Her children, like the family had for generations, became politically active. Her daughter Christabel in particular joined the suffrage movement, and younger daughters Sylvia and Adela were also active in their own ways, though at times it was not the same as their mother’s.
However, Emmeline was not happy with the rate things were going. She left the ILP in 1903 to help form the Women’s Social and Political Union. The main mission of this organization was the focus on direct action to win the right to vote. They started off with non-violent forms. Speeches, newsletters, petitions. They would hold protests outside the parliament building during votes.
She and her three daughters were all arrested at one point or another for actions they took as activists. Emmeline served six weeks for trying to enter parliament She was arrested seven times before she saw her work make progress. The organization was physically attacked as a group at least once. But she and her compatriots did not give up.
In 1918, the Represntation of the People Act (1918 – Also known as the Fourth Reform Act) gave women the vote for the first time in the UK. However, there were criteria for the women to vote. They had to be 30, which was the most simple requirement. They also had to either be a member of the Government Register, be married to a member, own property or being a graduate in one of the UK’s universities.
Towards the end of her life, she tried to run for parliament, but her run ended with scandal which exacerbated her declining health. She spent her last days at a nursing home, and died on June 14, 1928. A month later on July 2, Parliment would pass the Representation of the People Act (1928 – Also known as the Equal Franchise Act) which would give equal voting rights ot women over the age of 21 with the same criteria that the male voters had.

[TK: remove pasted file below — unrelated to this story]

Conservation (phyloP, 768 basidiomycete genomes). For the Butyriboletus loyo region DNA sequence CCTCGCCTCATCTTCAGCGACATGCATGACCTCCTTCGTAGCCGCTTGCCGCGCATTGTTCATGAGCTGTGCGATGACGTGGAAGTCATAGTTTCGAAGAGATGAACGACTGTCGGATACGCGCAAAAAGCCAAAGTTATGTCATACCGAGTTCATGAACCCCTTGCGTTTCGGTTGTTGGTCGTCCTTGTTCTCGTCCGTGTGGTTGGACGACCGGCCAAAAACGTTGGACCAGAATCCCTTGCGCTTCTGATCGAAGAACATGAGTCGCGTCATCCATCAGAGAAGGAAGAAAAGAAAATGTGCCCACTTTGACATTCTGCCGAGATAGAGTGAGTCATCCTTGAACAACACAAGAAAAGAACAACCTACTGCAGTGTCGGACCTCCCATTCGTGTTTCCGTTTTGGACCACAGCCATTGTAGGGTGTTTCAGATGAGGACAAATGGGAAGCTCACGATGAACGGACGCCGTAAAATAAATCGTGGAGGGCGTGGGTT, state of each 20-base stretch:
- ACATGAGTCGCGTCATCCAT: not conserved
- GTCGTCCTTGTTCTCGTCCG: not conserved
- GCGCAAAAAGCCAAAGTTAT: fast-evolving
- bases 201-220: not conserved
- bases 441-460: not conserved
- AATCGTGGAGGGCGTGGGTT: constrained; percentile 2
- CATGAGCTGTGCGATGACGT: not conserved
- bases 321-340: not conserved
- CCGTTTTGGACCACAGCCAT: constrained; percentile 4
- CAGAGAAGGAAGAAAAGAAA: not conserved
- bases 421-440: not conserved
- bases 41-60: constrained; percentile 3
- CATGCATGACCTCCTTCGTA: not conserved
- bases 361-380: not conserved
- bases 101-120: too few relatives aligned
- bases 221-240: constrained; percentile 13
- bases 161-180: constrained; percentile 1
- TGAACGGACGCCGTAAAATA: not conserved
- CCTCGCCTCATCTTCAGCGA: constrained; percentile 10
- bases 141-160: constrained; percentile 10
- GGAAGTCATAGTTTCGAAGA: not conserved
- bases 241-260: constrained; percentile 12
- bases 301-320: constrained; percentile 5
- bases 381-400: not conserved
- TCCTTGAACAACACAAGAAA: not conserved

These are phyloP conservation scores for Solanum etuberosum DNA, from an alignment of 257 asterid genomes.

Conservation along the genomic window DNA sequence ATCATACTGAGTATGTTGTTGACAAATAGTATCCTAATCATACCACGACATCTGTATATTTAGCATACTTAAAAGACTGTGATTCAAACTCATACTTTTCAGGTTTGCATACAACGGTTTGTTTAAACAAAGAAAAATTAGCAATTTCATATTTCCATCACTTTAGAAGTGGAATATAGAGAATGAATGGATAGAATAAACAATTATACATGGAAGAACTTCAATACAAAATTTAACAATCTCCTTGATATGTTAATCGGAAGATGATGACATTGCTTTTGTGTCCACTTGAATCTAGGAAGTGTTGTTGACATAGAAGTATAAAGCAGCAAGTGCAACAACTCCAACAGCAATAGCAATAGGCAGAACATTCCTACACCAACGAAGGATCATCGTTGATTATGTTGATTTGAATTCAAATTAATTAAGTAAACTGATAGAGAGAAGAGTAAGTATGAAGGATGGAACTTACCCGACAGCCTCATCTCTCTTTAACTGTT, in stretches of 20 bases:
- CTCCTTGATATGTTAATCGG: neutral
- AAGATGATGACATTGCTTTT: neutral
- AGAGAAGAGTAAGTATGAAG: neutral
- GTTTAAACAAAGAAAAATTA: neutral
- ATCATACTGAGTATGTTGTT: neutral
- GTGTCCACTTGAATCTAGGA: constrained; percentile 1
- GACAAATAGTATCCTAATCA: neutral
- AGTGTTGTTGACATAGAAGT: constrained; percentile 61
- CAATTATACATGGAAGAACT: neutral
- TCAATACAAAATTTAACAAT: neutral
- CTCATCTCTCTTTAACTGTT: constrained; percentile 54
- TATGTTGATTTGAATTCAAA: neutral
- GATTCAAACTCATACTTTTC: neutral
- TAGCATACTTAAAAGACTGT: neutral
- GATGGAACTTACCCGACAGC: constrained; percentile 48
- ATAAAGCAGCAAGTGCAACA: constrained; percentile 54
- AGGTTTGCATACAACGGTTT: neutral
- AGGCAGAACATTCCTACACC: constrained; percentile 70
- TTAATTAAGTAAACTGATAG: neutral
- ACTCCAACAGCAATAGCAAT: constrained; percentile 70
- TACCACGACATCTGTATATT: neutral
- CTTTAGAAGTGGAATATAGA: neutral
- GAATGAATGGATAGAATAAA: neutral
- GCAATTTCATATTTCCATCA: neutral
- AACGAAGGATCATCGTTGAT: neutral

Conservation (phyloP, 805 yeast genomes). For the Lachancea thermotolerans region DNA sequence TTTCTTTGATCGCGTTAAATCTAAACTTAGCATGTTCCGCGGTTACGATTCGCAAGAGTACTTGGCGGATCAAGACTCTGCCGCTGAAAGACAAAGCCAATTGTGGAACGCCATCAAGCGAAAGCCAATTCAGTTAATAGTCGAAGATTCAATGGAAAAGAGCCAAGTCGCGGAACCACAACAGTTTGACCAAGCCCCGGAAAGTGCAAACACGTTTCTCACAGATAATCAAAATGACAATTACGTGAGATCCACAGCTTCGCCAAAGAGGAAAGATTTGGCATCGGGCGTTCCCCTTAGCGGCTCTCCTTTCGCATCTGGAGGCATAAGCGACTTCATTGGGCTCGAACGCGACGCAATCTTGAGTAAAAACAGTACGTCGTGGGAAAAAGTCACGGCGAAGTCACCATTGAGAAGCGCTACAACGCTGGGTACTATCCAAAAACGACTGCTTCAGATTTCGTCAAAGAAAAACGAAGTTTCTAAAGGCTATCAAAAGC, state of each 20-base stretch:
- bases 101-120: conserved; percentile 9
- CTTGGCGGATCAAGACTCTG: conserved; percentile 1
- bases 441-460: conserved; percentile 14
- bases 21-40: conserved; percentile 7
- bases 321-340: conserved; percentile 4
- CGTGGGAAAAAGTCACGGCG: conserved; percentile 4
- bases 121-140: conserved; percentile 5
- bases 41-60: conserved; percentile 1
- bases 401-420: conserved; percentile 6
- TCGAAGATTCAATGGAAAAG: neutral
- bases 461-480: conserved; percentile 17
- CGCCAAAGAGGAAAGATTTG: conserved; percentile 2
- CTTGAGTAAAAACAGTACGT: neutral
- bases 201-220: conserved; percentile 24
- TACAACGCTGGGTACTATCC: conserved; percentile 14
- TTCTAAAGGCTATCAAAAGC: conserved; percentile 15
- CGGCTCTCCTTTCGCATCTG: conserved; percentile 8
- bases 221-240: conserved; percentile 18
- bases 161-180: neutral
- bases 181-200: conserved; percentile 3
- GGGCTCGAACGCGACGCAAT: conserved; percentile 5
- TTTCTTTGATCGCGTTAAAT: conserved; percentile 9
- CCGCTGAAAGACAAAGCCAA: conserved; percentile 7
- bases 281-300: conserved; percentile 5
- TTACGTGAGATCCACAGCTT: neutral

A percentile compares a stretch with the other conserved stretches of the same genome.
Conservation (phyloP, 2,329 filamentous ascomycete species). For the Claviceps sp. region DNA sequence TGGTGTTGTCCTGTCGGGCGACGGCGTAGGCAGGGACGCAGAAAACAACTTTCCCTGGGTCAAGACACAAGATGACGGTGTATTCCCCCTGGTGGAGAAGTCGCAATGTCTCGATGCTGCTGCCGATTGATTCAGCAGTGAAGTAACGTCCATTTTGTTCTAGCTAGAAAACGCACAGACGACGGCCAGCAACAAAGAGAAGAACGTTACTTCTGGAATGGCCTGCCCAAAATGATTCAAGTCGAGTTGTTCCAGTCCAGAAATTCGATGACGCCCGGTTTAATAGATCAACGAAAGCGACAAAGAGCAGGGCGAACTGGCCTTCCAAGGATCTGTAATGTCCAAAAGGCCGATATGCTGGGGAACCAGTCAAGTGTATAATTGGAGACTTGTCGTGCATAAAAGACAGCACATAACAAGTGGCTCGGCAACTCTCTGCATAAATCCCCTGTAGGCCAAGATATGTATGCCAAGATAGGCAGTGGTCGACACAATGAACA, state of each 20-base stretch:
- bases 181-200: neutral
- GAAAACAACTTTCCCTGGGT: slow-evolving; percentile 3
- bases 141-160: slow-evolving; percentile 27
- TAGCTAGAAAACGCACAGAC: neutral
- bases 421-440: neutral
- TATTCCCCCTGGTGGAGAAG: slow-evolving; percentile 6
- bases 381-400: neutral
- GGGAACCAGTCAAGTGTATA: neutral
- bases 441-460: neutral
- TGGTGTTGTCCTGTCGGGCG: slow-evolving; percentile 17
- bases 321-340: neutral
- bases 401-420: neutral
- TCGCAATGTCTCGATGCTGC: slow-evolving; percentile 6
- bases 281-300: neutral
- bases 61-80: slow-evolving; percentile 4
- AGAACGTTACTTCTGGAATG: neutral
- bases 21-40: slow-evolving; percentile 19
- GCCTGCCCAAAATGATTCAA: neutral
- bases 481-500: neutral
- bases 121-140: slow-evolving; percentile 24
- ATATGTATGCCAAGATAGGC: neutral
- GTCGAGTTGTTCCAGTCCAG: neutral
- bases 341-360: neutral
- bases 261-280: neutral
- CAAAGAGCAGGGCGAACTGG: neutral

Two of her daughters would go on to write her biography, although they wrote different accounts of the woman she was behind the political figure. (If you are interested in Christabel’s biography, make sure to check the author, as there is a recent author with the same name who writes religious self-help books.) Her impact on the future of the woman’s vote is debatable only in how much of an impact. Her three daughters all were active in politics with Sylvia and Christabel active in the UK and Adela bringing the family activism to Australia when she immigrated in 1914 And social reform activism did not end with her daughters, as her great-granddaughter still fights for women’s rights among other things.
She’s mentioned in the song ‘Sister Suffragette’ sung by Glynis Johns in Mary Poppins:
I suggest looking more into Mrs. Pankhurst’s story, because this essay is hardly enough to really get into her life’s work or any quality of research. There are several books out there on her life, and various films and movies that depict her as well as many articles you can find with a google search. I plan on getting her autobiography to read upon later. It should be interesting to hear her own thoughts on her actions, positive or negative.
My Own Story by Emmeline Pankhurst (Link is to publishing house which has an excerpt if you are interested)
*NOte’; If you have a Kindle, this book is currently free.
The Suffragette: The History of the Women’s Militant Suffrage Movement by Sylvia Pankhurst